[00:05:48] Jennifer Chua: Now it’s immediately evident when you look at your website or your social media, that creating an impact and environmental responsibility and just being a purpose-based business is so important to you. But what led you to see the world this way? Is there an event that stands out in your mind?
[00:06:05] Janey Snelgrove: I grew up on a farm and my parents brought in students to work for a couple months from all over the world. And so we had someone from Sri Lanka from south America. Oh gosh, just different places. And some other Canadians from other provinces would come to, and it started my quest as a child to think, oh, not everyone lives like we do in Ontario. Not everyone eats the same food. Not everyone has the same background, the same experience. And so it really started this quest for me of, oh, what’s it like in other parts of the world. Growing up. I think I was just really also taught that, when we have, we can share, there’s always enough to share. And so, I was fortunate to be able to go to Guyana when I graduated as a nurse and, volunteer for a month. And my husband, also was there and we experienced firsthand, living in another culture and we experience what it was like to live without electricity. And there was times when, like we had electricity, but there was times when the power would go out in the hospital or in the place where we stayed. And it really opened my eyes to how frustrating that is. You’re in the middle of a shower and the lights go out and it’s at night and you’re like, how do I get how to get around?
And you don’t have candles set up and you’re not prepared. And I realized this is a, this is something that like, people make a lot of people around the world, almost a billion people around the world deal with every day. And for me, it was just so eye-opening and so. As I’ve grown in entrepreneurship, one thing that I’ve always thought of is what can we do to help other people, like, it’s great to have products that can help people here in north America.
And when Shannon and I were creating our candles, we thought, first we have to love our customers and really let them know that what we’re putting into their home is luxury. It’s beautiful. They’re going to love to look at it, but then what’s in, it is actually supporting them, with a wellness based essential oils and healthy, a healthy product.
But then we also thought, okay, what can we do beyond that? And when we started to dig in and think, okay, this is an opportunity to do a one for one model. You know what what’s happening around the world with electricity. And when we discovered there is so many people living every night in darkness, we knew there was something we can do. And so we evolved from thinking about, okay, if we were to, how to candle company, what could we give as part of our one for one, the story evolved into water.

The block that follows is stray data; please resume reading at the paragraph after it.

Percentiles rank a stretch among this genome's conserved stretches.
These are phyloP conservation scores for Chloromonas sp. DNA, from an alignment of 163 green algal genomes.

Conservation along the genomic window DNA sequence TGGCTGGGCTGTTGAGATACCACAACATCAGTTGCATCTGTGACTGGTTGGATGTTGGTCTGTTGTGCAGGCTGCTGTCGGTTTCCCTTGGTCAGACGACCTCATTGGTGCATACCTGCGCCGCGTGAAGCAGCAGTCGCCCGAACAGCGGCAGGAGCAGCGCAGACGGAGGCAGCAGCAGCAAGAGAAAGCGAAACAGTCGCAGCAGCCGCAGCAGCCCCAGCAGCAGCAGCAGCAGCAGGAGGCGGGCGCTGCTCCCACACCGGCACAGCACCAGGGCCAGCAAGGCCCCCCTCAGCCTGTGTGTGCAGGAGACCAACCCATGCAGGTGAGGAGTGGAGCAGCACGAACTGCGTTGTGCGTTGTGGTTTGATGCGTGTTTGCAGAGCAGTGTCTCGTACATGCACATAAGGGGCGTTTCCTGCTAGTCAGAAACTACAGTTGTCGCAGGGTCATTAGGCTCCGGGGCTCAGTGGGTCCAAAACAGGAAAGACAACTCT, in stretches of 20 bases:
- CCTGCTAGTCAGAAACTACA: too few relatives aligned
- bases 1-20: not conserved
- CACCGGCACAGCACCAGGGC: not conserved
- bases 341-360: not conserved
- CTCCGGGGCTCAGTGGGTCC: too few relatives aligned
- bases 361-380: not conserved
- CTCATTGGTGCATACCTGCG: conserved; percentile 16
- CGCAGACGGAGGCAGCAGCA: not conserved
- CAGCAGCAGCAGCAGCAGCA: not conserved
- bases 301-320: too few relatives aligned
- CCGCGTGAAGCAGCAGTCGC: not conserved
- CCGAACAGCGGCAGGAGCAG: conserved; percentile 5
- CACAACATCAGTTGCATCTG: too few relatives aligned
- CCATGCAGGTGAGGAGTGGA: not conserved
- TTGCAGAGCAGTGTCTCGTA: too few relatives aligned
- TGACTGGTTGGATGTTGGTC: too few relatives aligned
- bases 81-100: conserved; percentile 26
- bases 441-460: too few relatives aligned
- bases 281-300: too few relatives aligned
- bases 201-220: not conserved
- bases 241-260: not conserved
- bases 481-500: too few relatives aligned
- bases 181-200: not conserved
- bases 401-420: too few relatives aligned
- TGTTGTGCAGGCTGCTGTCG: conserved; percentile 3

[00:08:35] Shannon Fisher: We realized really quick that the world needed more love and light in the world. Janey had a contact with friends that lived in Malawi and, it was that email back that I think that for me, just really affirmed that we had an opportunity. We had an in a, in a responsibility. I’ve never had a chance to travel to a third world country in the sense that same way as Janey has, but I I’ve often wanted to really impact those that are, extremely less fortunate. And, one of the things that we realized is that we necessarily didn’t also want to take our first world view of what we think people need. We really wanted to hear and learn what is actually required. Like we could go in with our own moody system, but what is actually needed. And we started just asking some questions.
And when we got this response back from this beautiful gentleman that lived in Malawi, there was just such a hook, right. There was like, okay, I just felt so morally obligated. So, from one conversation leads to the next we knew that, we could bring a product to market and, we went everywhere. We were like, okay, do we bring candles into people’s homes? And that could provide light, this one for one model. And then we, of course we quickly realized that’s probably not the safest measure to bring a candle into someone’s hut because we don’t want to ever cause a fire. So we were like, okay, let’s look at solar based products and, just getting off the ground and being startup. We just started to say, okay, what can we do next? What’s that next step? A friend that we had met actually started to help us develop our brand. And he just really believed in what we were doing, he introduced us to a company called gift power, the gift power foundation, I should say. And when we met gift power, we were like, oh my goodness, like they’re doing everything that we believe in and they’re on the ground. And every single dollar, like it was literally this moment, we were like, okay, they are, they’re doing it right. The money goes right to the ground. They already had a partnership covering all of their administrative costs. And, for them, they realize the same thing that we did that this, electrical poverty was so significant that they started lighting up schools. They started bringing light in through solar based energy, but then what they found next was even more, a significant problem was the lack of access to clean drinking water. Every two minutes a child dies of waterborne disease, as mothers, we were like, it’s a no brainer. Okay, how do we partner? And what do we do next?